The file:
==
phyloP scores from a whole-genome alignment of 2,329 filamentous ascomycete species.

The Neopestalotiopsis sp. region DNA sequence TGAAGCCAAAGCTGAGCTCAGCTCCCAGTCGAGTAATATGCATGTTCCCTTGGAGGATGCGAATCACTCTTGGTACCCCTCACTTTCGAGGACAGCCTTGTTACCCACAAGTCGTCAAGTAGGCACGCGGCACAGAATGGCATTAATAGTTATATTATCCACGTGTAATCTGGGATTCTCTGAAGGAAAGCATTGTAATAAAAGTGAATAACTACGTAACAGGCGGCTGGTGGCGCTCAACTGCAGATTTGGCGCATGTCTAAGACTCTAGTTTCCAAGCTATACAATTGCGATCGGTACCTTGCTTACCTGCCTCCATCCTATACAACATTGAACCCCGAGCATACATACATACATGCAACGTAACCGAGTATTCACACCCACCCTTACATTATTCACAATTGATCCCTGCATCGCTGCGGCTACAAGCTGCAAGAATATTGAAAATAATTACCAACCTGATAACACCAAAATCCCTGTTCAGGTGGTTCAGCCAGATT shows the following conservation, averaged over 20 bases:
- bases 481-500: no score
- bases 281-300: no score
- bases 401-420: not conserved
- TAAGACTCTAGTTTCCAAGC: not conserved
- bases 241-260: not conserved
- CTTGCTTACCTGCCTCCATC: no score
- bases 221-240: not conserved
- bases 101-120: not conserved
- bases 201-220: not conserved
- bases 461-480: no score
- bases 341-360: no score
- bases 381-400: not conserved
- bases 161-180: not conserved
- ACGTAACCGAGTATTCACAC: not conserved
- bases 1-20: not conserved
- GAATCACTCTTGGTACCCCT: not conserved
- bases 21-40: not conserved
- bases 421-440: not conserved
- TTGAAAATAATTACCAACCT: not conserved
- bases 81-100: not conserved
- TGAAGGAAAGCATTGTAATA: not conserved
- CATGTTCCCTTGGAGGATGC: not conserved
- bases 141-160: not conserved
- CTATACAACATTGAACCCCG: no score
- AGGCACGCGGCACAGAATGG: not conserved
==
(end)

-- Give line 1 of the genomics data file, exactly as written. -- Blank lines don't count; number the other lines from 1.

phyloP scores from a whole-genome alignment of 2,329 filamentous ascomycete species.